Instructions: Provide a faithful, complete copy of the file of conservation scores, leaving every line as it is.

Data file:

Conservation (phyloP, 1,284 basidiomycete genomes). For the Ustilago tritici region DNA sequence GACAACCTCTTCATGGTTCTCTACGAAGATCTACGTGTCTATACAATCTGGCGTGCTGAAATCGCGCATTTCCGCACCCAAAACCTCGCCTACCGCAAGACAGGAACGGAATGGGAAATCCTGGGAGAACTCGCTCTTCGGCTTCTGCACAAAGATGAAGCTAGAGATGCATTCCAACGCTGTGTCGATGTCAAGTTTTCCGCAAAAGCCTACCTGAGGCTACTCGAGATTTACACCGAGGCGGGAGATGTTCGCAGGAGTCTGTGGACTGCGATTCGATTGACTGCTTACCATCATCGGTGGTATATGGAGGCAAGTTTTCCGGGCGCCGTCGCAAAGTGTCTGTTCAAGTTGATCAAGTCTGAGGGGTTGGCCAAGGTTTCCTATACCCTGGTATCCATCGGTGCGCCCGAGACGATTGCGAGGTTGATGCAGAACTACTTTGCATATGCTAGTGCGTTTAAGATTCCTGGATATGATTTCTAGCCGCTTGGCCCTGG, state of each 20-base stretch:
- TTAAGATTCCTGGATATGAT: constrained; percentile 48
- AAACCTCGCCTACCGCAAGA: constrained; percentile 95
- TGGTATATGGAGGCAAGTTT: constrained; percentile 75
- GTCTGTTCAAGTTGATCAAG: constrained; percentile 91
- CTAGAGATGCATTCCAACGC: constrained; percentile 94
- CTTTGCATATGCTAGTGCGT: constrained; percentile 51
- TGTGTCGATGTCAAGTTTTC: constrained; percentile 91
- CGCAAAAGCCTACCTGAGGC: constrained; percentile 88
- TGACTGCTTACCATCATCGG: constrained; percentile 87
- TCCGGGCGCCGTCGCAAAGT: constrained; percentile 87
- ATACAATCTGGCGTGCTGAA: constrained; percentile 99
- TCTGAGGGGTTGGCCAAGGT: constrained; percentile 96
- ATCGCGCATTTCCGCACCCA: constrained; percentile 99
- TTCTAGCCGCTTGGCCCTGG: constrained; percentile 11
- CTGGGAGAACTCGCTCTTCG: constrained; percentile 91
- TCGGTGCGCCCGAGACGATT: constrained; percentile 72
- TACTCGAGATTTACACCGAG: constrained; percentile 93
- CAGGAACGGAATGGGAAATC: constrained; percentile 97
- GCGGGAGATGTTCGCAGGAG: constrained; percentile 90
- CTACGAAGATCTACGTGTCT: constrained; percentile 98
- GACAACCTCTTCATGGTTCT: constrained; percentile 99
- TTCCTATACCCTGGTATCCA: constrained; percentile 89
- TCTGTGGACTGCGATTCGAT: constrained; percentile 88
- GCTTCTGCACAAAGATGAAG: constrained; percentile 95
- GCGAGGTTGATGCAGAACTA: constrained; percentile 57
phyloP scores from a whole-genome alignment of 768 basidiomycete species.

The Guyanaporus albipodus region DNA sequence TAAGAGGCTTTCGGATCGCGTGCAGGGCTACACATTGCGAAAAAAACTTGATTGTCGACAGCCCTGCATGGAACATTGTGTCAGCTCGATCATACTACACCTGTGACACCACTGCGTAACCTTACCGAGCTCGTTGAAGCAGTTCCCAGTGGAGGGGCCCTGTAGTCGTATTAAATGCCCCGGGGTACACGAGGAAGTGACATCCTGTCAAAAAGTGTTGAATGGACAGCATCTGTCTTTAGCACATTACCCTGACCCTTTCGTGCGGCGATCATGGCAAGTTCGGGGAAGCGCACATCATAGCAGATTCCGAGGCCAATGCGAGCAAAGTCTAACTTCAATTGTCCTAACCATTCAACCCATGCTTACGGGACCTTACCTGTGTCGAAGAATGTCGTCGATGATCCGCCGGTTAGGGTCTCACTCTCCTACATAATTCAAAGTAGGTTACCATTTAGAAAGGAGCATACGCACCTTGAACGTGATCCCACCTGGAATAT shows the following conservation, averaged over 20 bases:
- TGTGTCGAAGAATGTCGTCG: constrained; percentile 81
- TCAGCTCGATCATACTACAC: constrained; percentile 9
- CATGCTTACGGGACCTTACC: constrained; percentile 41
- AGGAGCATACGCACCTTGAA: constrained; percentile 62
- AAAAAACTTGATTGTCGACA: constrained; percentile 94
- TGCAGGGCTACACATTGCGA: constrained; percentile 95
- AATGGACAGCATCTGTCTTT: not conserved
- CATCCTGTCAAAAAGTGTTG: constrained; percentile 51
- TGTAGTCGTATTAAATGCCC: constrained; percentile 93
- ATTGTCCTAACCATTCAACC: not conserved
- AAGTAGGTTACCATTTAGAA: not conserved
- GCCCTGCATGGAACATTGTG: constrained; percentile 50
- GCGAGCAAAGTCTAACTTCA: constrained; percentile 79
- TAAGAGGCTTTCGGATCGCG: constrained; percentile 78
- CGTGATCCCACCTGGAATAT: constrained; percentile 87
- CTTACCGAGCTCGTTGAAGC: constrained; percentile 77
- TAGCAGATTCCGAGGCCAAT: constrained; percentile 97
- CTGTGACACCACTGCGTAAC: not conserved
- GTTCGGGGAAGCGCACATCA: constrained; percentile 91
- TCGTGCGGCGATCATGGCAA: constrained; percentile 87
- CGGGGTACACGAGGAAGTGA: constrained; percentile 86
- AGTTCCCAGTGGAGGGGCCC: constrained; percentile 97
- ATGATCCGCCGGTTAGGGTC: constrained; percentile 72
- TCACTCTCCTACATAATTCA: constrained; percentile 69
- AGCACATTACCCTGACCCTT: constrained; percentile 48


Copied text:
Conservation (phyloP, 1,284 basidiomycete genomes). For the Ustilago tritici region DNA sequence GACAACCTCTTCATGGTTCTCTACGAAGATCTACGTGTCTATACAATCTGGCGTGCTGAAATCGCGCATTTCCGCACCCAAAACCTCGCCTACCGCAAGACAGGAACGGAATGGGAAATCCTGGGAGAACTCGCTCTTCGGCTTCTGCACAAAGATGAAGCTAGAGATGCATTCCAACGCTGTGTCGATGTCAAGTTTTCCGCAAAAGCCTACCTGAGGCTACTCGAGATTTACACCGAGGCGGGAGATGTTCGCAGGAGTCTGTGGACTGCGATTCGATTGACTGCTTACCATCATCGGTGGTATATGGAGGCAAGTTTTCCGGGCGCCGTCGCAAAGTGTCTGTTCAAGTTGATCAAGTCTGAGGGGTTGGCCAAGGTTTCCTATACCCTGGTATCCATCGGTGCGCCCGAGACGATTGCGAGGTTGATGCAGAACTACTTTGCATATGCTAGTGCGTTTAAGATTCCTGGATATGATTTCTAGCCGCTTGGCCCTGG, state of each 20-base stretch:
- TTAAGATTCCTGGATATGAT: constrained; percentile 48
- AAACCTCGCCTACCGCAAGA: constrained; percentile 95
- TGGTATATGGAGGCAAGTTT: constrained; percentile 75
- GTCTGTTCAAGTTGATCAAG: constrained; percentile 91
- CTAGAGATGCATTCCAACGC: constrained; percentile 94
- CTTTGCATATGCTAGTGCGT: constrained; percentile 51
- TGTGTCGATGTCAAGTTTTC: constrained; percentile 91
- CGCAAAAGCCTACCTGAGGC: constrained; percentile 88
- TGACTGCTTACCATCATCGG: constrained; percentile 87
- TCCGGGCGCCGTCGCAAAGT: constrained; percentile 87
- ATACAATCTGGCGTGCTGAA: constrained; percentile 99
- TCTGAGGGGTTGGCCAAGGT: constrained; percentile 96
- ATCGCGCATTTCCGCACCCA: constrained; percentile 99
- TTCTAGCCGCTTGGCCCTGG: constrained; percentile 11
- CTGGGAGAACTCGCTCTTCG: constrained; percentile 91
- TCGGTGCGCCCGAGACGATT: constrained; percentile 72
- TACTCGAGATTTACACCGAG: constrained; percentile 93
- CAGGAACGGAATGGGAAATC: constrained; percentile 97
- GCGGGAGATGTTCGCAGGAG: constrained; percentile 90
- CTACGAAGATCTACGTGTCT: constrained; percentile 98
- GACAACCTCTTCATGGTTCT: constrained; percentile 99
- TTCCTATACCCTGGTATCCA: constrained; percentile 89
- TCTGTGGACTGCGATTCGAT: constrained; percentile 88
- GCTTCTGCACAAAGATGAAG: constrained; percentile 95
- GCGAGGTTGATGCAGAACTA: constrained; percentile 57
phyloP scores from a whole-genome alignment of 768 basidiomycete species.

The Guyanaporus albipodus region DNA sequence TAAGAGGCTTTCGGATCGCGTGCAGGGCTACACATTGCGAAAAAAACTTGATTGTCGACAGCCCTGCATGGAACATTGTGTCAGCTCGATCATACTACACCTGTGACACCACTGCGTAACCTTACCGAGCTCGTTGAAGCAGTTCCCAGTGGAGGGGCCCTGTAGTCGTATTAAATGCCCCGGGGTACACGAGGAAGTGACATCCTGTCAAAAAGTGTTGAATGGACAGCATCTGTCTTTAGCACATTACCCTGACCCTTTCGTGCGGCGATCATGGCAAGTTCGGGGAAGCGCACATCATAGCAGATTCCGAGGCCAATGCGAGCAAAGTCTAACTTCAATTGTCCTAACCATTCAACCCATGCTTACGGGACCTTACCTGTGTCGAAGAATGTCGTCGATGATCCGCCGGTTAGGGTCTCACTCTCCTACATAATTCAAAGTAGGTTACCATTTAGAAAGGAGCATACGCACCTTGAACGTGATCCCACCTGGAATAT shows the following conservation, averaged over 20 bases:
- TGTGTCGAAGAATGTCGTCG: constrained; percentile 81
- TCAGCTCGATCATACTACAC: constrained; percentile 9
- CATGCTTACGGGACCTTACC: constrained; percentile 41
- AGGAGCATACGCACCTTGAA: constrained; percentile 62
- AAAAAACTTGATTGTCGACA: constrained; percentile 94
- TGCAGGGCTACACATTGCGA: constrained; percentile 95
- AATGGACAGCATCTGTCTTT: not conserved
- CATCCTGTCAAAAAGTGTTG: constrained; percentile 51
- TGTAGTCGTATTAAATGCCC: constrained; percentile 93
- ATTGTCCTAACCATTCAACC: not conserved
- AAGTAGGTTACCATTTAGAA: not conserved
- GCCCTGCATGGAACATTGTG: constrained; percentile 50
- GCGAGCAAAGTCTAACTTCA: constrained; percentile 79
- TAAGAGGCTTTCGGATCGCG: constrained; percentile 78
- CGTGATCCCACCTGGAATAT: constrained; percentile 87
- CTTACCGAGCTCGTTGAAGC: constrained; percentile 77
- TAGCAGATTCCGAGGCCAAT: constrained; percentile 97
- CTGTGACACCACTGCGTAAC: not conserved
- GTTCGGGGAAGCGCACATCA: constrained; percentile 91
- TCGTGCGGCGATCATGGCAA: constrained; percentile 87
- CGGGGTACACGAGGAAGTGA: constrained; percentile 86
- AGTTCCCAGTGGAGGGGCCC: constrained; percentile 97
- ATGATCCGCCGGTTAGGGTC: constrained; percentile 72
- TCACTCTCCTACATAATTCA: constrained; percentile 69
- AGCACATTACCCTGACCCTT: constrained; percentile 48